What are Floats?

Oregon Float® blown glass floats:

We are the exclusive makers of the Oregon Float® brand of hand-blown glass floats.  The Oregon Float® label assures that you will be purchasing a locally hand-made piece of glass art - it is quite common to find cheap blown glass items from overseas at many shops and galleries in the U.S.

Our standard Sitting Floats are our most popular style, and are most similar to the original fishing floats.  They're blown to the desired size, then that "plug" of glass is fused over the opening and flattened into a base for the Float sit on.  They're available from 3.5" (Mini-Floats) to 10" in diameter, with the 6" size being our most popular.

Our Hanging Floats are a bit of a variation from the original fishing floats.  Where that last plug of glass on fishing floats was usually rounded off to fit with the overall curve of the float, we stretch it out and curve it to form a hook from which the Float can hang.  It's a great option if you'd rather have a Float in a window, for instance.  They're available from 3.5" (Ornaments) to 10" in diameter, with the 6" size being our most popular.

Our Lighted Floats are unique in that there is NO "plug" of glass sealing Float (i.e., it will not actually float!).  Instead, the  opening is left open to allow a light bulb to be placed inside the Float.  Lighted from within, the colors of the Lighted Float provide a spectacular display you rarely get to see in blown glass!  Plus, we have a couple of woodworkers that hand-craft Light Bases for us, just for this purpose.   

The Treasure Float does have a glass "plug" to seal the opening, but it's made separately from the Float and attached later.  That "plug" of glass is flattened on the marver rather than on the Float.  So, once you put your “treasure” inside the Float, you seal it with that flattened "plug", creating a permanent blown glass display case!

History of Floats:

The first mention of the manufacture of glass fishing floats was in the production registry of Norway's Hadeland Glassverk in 1841.  The first evidence of their use by fishermen was also in Norway around that same time - being used with fishing nets as well as fishing line and hooks.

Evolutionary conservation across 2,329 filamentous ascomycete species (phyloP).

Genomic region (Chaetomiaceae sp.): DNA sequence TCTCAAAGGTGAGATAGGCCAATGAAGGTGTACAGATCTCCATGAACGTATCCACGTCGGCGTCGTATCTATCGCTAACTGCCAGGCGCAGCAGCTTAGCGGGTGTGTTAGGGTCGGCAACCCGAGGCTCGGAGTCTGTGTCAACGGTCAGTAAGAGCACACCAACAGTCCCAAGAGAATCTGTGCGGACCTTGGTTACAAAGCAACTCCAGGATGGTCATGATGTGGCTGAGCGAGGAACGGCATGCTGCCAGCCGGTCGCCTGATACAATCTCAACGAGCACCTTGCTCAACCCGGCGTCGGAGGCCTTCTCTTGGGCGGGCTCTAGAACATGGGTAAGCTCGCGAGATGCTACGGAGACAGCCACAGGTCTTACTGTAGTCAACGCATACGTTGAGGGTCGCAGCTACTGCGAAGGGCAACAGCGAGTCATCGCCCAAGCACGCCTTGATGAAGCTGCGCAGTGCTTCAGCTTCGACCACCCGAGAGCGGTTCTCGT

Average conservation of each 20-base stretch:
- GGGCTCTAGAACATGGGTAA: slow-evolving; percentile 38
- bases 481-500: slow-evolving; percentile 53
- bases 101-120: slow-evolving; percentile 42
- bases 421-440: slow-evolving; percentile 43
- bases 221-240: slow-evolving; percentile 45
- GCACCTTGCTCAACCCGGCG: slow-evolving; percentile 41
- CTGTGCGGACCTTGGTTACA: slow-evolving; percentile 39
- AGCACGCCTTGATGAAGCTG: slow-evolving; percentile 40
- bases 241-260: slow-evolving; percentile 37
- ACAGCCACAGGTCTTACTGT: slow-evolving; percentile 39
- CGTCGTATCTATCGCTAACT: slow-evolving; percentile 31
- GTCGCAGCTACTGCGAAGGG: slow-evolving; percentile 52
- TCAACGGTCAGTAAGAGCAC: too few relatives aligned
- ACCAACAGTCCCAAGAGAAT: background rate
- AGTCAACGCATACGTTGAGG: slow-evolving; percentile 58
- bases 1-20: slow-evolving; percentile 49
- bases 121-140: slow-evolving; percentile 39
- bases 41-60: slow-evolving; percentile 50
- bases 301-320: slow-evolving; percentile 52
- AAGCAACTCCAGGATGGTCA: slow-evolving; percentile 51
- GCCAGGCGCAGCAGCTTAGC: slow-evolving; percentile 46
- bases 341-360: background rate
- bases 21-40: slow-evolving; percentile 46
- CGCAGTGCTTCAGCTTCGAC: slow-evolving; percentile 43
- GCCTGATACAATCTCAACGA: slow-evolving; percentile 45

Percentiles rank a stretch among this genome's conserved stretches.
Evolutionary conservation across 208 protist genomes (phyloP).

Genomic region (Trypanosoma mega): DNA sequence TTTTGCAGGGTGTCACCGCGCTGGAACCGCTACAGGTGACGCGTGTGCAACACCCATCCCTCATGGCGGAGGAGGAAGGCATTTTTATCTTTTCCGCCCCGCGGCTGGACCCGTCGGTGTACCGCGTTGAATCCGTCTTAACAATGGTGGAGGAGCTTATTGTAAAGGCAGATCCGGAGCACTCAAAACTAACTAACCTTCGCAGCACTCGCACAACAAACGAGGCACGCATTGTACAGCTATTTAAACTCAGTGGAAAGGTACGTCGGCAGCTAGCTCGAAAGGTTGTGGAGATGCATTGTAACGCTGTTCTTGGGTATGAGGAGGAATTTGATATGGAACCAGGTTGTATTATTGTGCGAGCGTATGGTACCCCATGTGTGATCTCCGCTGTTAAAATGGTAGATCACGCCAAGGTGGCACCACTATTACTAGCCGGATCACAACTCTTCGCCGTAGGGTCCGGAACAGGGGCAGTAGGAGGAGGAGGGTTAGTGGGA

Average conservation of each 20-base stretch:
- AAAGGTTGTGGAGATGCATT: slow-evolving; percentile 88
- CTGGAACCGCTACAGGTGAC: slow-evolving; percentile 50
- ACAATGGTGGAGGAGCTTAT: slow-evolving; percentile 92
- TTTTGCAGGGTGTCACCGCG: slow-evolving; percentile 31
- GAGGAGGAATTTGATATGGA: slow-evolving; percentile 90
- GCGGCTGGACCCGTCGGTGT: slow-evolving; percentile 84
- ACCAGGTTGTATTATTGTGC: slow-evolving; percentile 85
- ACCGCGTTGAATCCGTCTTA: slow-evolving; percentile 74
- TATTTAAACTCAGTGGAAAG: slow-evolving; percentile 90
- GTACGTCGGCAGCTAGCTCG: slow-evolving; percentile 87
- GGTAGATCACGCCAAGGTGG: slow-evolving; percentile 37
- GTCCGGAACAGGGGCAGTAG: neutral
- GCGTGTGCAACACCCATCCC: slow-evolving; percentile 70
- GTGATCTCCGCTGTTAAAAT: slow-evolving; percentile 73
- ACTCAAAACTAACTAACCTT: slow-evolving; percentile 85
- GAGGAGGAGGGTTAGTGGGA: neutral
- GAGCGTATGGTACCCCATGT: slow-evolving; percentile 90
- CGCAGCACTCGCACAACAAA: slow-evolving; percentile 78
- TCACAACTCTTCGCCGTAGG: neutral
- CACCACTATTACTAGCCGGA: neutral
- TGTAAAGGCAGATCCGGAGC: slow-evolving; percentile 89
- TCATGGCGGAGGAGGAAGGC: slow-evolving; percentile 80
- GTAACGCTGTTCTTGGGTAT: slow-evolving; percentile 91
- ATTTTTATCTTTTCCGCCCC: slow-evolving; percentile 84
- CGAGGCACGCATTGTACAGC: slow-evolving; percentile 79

Japan's fishing fleet started using glass floats around 1910, and by the 1940's, glass floats had replaced wood and cork throughout much of the world.  Today, however, the use of glass in fishing floats have been replaced by materials like plastic, aluminum  and styrofoam.

There are still many glass fishing floats circulating around the currents of the Pacific Ocean, mostly from Japan.  The arrival of these floats on our west coast prompted Amos L. Wood to write in his 1967 book, "Beachcombing  for Japanese Floats" :

"For almost fifty years, Japan, our immediate neighbor across the Pacific to the west, has unknowingly been sending good-will messengers to our Pacific beaches in the form of lost fishing net floats. These runaways from her vast fishing industry still create as much mystery and enchantment as they did in 1918, when they first started to show up on the Oregon beaches."

Since that time in 1967, those "good-will messengers" from across the Pacific have dwindled.  However, the tradition of finding glass floats on the Oregon coast has been continued by local glassblowers.  We use the same techniques that were relied on back in the 1800’s to create hand-blown glass Floats.  Floats have become more decorative than functional, but still tend to capture that “mystery and enchantment” that Mr. Wood describes in his book.

How Floats are Made:

Floats are blown on the end of a steel blowpipe by blowing into the opposite end, inflating glass that's been softened at over 2,000 degrees F.  Once blown, the float is cooled to 1,000 degrees F. and broken off the pipe - leaving a small opening where the pipe was. 

Glassblowers sealed the traditional fishing floats by fusing a “plug” of molten glass over the opening, then shaping it to roughly match the curve of the float. 

Modern Floats are also sealed with a "plug" of molten glass, but that “plug” is manipulated in different ways for different uses.

All floats presented here are hand-blown by glass artist Bob Meyer of Seal Rock, OR

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Ocean Beaches Glassblowing & Gallery is owned and operated by Bob and Vicki Meyer.  Bob is the primary artist of the gallery.